The second bunker is incredible for its shape, size and position. Shaped like a crater on the moon’s surface, the total diameter of the circular shaped bunker – which is cut into the fairway as it rises to the plateau green – easily measures 20 metres across. The flat sandy base at the end of its steep sloping walls covers half that distance.

These two traps are distracting enough that you might not notice that there are five other bunkers on the hole – including four greenside.

The 372-metre par-4 3rd on the Dune course is another fine example of Jones Jr’s use of the landscape. A split fairway comes into play from the tee – the low road is shorter but presents a more difficult semi-blind second shot while the high road (to the left) offers a more conservative route to the green and a longer approach shot.

Green fees: $99 (18 holes, Sunday-Friday); $119 (Saturday); $80 (weekdays for hotel guests); $95 (weekends for hotel guests). All with twin share cart.

Mount Lawley Golf Club. PHOTO: Brendan James.


Located just 10 minutes from the centre of Perth, Mount Lawley possess a tranquil setting and classic design that utilises doglegs, small greens and expansive bunkering to challenge players.

The club is currently considering a master plan developed by Ogilvy, Clayton, Cocking and Mead, which focuses on enhancing the best aspects of the original 1928 David Anderson and James Tinlin design. A new spare hole and short game practice area was recently opened to showcase the design firm’s plans and allow the club to test multiple strains of bentgrass to eventually replace the putting surfaces.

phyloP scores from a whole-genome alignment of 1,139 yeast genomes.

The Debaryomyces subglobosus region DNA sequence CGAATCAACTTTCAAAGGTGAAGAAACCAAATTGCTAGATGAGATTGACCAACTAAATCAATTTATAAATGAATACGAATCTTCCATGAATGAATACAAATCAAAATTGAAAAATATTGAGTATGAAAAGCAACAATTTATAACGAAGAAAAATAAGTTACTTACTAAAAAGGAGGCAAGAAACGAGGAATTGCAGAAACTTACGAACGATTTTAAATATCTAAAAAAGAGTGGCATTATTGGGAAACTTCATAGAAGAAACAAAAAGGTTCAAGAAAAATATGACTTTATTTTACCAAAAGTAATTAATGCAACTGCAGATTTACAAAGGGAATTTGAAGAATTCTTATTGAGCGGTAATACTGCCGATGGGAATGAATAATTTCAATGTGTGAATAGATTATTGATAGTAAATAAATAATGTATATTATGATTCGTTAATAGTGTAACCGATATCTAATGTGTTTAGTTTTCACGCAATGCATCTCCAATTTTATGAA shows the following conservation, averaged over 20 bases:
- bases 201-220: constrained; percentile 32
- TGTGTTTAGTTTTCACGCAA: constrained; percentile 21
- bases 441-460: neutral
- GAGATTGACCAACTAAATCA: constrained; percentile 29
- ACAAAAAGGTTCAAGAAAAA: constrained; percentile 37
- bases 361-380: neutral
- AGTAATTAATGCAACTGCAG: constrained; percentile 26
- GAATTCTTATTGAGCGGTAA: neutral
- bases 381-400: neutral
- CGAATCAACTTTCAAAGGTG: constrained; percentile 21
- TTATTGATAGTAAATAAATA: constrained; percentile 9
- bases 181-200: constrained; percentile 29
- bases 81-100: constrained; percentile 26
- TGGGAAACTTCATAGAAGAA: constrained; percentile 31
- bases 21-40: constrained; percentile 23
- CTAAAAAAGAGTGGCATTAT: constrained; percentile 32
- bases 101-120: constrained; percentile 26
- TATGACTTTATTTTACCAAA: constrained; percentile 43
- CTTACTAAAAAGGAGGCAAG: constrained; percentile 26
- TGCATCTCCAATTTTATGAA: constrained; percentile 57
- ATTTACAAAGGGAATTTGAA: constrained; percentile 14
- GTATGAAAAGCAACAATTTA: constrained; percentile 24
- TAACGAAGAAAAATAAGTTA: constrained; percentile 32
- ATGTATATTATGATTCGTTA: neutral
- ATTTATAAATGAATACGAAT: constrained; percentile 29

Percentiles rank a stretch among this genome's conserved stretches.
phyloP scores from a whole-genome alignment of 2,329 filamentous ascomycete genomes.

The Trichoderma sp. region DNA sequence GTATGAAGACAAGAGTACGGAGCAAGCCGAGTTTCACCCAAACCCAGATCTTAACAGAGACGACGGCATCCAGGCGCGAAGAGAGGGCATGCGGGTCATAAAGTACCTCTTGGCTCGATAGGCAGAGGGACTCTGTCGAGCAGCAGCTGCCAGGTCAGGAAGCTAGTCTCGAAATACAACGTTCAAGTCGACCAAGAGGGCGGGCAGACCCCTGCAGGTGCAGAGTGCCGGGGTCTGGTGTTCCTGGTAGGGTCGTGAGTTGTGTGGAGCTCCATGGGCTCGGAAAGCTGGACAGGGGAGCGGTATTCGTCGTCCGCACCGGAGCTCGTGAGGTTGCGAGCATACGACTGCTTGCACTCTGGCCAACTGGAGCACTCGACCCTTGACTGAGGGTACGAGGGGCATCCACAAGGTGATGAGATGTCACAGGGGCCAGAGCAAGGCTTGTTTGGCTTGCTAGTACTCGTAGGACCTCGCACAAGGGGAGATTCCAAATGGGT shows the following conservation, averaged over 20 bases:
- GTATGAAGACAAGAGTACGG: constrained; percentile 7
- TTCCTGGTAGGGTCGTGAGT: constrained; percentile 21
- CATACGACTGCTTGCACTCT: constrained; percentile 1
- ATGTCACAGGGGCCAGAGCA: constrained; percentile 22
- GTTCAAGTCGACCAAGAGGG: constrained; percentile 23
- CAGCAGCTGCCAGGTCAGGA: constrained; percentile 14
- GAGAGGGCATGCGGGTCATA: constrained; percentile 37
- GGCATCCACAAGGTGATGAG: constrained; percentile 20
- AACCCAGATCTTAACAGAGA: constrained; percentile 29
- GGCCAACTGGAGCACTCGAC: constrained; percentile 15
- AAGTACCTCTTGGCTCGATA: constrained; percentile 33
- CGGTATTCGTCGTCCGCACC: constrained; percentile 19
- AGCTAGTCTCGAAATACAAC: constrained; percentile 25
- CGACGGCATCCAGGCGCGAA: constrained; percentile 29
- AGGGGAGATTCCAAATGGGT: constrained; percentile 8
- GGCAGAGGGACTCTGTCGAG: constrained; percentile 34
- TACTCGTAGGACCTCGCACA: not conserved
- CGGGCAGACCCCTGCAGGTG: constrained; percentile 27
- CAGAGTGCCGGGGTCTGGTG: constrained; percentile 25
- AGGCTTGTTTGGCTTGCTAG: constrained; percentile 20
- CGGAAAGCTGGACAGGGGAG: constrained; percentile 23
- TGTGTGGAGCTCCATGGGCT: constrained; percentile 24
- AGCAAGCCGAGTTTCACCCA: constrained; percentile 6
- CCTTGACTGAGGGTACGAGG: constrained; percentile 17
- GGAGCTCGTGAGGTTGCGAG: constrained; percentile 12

Featuring a good mix of short and long holes lined with native trees, the course places a premium on accuracy and shot-making rather than pure power. And, although built on a relatively flat piece of land, Mount Lawley uses what elevation changes it does have well to make players think, rather than just blast away from the tee.

The club has seen significant improvements in conditioning over recent years and is currently celebrating its 90th anniversary as it prepares to welcome the WA Open in October. All of which means the course has rarely looked in better shape.

Green fees: $50 as member’s guest.

Joondalup Resort (Quarry/Lakes Course). PHOTO: Brendan James.


Joondalup Resort has three nine-hole loops, combining for three 18-hole combinations. Such is the quality of the golf at Joondalup, it gets a second layout into the dozen courses showcased here.

Although the Quarry nine is arguably Joondalup’s finest, the Dune and Lake nines are also impressive. The 3rd to the 7th on the Lakes course covers an undulating landscape that is littered with Robert Trent Jones Jnr’s signature bunkering, including a significant number of ‘moon’ crater bunkers, as well as dramatic mounding.

This run of holes covers the high ground at Joondalup and are the most exposed to the sea breezes from the Indian Ocean, adding another element of difficulty to play in this part of the course.

Jones’ design is fully complemented, right across the property, by some of the best playing surfaces in Western Australia.

Green fees: $99 (18 holes, Sunday-Friday); $119 (Saturday); $80 (weekdays for hotel guests); $95 (weekends for hotel guests). All with twin share cart.